In this contemporary take on architectural watercolors, Nathan Walsh creates hyper-realistic paintings of New York and Chicago. In reality, Nathan selects details from several pencil drawings he does on-site, allowing himself to build " a world from scratch." Each painting takes up to four months to complete and includes an incredible amount of detail and architectural integrity.
Once upon a time, New York City was full of decrepit, molding apartments. Then people realized there was really no other place to live - why spend an hour commuting from Brooklyn, or pretending to understand Queens? No. Manhattan was the only option. One by one, old buildings were resuscitated. They were born again as slick, modern and modular homes. Were they still tiny? Yes - but this translated as cosy. Architect Tim Seggerman took on the challenge of this once unfortunate Upper West Side studio. The apartment is a showcase for brilliant woodwork if nothing more, being sculptured from the finest cypress, bamboo, ash and beech.
It can sometimes be tricky to tell the seasons apart, so renowned artist Philip Haas has made it easy for us. His exhibition entitled Four Seasons includes four large sculptures depicting Winter, Spring, Summer and Autumn. Inspired by the Renaissance-era work of Giuseppe Arcimboldo, Haas has morphed classic portraits into larger-than-life 3D representations. The sculptures are made from plants and other organic material that is truthful to each season. They will stand 15 feet tall in the New York Botanical Gardens from May 18 to October 27, 2013.
Ever gone swimming in New York's East River or dipped a toe into the Gowanus canal? Let's hope not, because the waters of New York are pretty polluted and will occasionally bring some trash, a whale or a member of the mafia onto our shores. Italian brothers Massimiliano Ercolani and Emanuele Ercolani have designed some conceptual artwork for a New York City water farm. In their vision, the East River could be installed with hydroelectric generators and promote organic farming. I'm not sure why these designers of Rome's DoCK Lab are interested in our water, but it is nice that someone cares.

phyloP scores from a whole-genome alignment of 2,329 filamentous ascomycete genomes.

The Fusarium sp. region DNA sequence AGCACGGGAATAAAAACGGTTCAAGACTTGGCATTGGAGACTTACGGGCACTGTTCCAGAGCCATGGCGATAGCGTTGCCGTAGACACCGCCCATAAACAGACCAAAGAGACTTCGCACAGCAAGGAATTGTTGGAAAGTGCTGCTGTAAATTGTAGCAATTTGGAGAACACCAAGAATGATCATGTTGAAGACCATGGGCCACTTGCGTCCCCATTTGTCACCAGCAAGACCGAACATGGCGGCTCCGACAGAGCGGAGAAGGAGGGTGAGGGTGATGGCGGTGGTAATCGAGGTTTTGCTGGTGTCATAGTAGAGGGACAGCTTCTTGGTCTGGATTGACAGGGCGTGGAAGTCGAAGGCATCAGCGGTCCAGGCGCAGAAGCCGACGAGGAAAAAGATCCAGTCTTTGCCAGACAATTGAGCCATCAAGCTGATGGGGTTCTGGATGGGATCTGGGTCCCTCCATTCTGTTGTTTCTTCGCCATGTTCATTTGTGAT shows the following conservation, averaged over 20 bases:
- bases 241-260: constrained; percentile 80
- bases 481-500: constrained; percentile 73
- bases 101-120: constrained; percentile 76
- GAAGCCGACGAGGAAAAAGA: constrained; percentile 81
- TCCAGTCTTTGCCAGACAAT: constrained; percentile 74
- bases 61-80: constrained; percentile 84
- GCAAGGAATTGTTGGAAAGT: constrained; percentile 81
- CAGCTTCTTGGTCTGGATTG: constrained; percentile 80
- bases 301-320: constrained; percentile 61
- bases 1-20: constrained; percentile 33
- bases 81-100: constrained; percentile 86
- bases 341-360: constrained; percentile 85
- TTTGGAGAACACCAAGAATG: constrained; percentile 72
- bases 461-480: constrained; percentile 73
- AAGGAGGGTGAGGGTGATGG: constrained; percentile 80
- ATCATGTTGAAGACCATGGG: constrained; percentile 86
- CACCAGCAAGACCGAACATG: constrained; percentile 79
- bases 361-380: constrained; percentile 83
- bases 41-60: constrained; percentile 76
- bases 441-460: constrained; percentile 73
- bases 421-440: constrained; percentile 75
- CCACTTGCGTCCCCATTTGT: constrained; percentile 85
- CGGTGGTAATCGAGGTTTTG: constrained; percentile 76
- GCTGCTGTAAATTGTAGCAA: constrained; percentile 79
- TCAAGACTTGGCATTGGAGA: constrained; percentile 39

In the age of blogs and self-proclaimed street photography, the collected works of a children's nanny might not sound like much. But Vivian Maier (above), was a Chicago nanny who, throughout the 20th century, secretly amassed thousands of prints, hundreds of undeveloped rolls, home movies, and audio interviews. Although no one seems to have known of her considerable talent while she was alive, Maier was an incredible street photographer and collector of strangers and their stories. Her former charges, now well into adulthood, remember that she took them along on expeditions to capture the world outside, although she never revealed how in-depth her work had gotten.
In 2007, the 26 year-old John Maloof uncovered Maier's collected works at an auction house, and paid $380 for a box of prints. Since then, Vivian's presence in the art world has loomed quite large, and her story is being told in a documentary called Finding Vivian Maier. It is expected to be released later in 2013.
Blackouts are great but they never happen when you want them to. Admit it, you look forward to the beer sipping and card playing under gentle candlelight. The good news is that you don't have to wait for the next power outage to enjoy bringing light home. The designers at Radius present their city skyline candle-holders. They are beautifully designed to display your favorite European city (or New York) as little lights glow from behind.
Today, Canadian pianist and composer Glenn Gould will be accorded a posthumous Lifetime Achievement Award at the 55th annual Grammy Awards. To mark the occasion, the National Film Board has released two documentary portraits of Mr. Gould produced in 1959.
Paperman is a new Oscar-nominated short film from Disney director John Kahrs. In this six minute love story, two Manhattanites fall head over heels for each other and spend the day chasing each other's attention through the busy city streets. A cute and beautifully animated distraction to your day.
There are many advantages to owning a tiny apartment - less space for clutter, fold-down furniture, and a dense urban world at your doorstep. The appearance of micro-apartments in New York City has been flourishing since rent prices skyrocketed, and these tiny homes would make Mary Norton proud. Alright, so the residents may not be as small as Arrietty, but there is something about these miniature homes that stirs the imagination of interior designers and homeowners everywhere. This exhibition called "Making Room: New Models for Housing New Yorkers" at the Museum of the City of New York celebrates space efficient design at its finest. The reason for the exhibition was the announcement of Bloomberg's micro-unit apartment design contest winner -- a building of 55 apartments ranging from 250 to 370 square feet on East 27th Street in Manhattan.
There are many New Yorkers who are infatuated with their big and exciting city, sometimes to such an extent that they may experience feelings of desire to hug their surroundings. This is a bad idea. Most of these buildings are extremely dirty. But to express your affection in a cleaner, safer and more private way, you can collect these New York themed plush toys from Oeuf. From a Brownstone to a Pigeon, these cuddle-magnets will bring you warmth and joy when you finally take a rest from the city that never sleeps.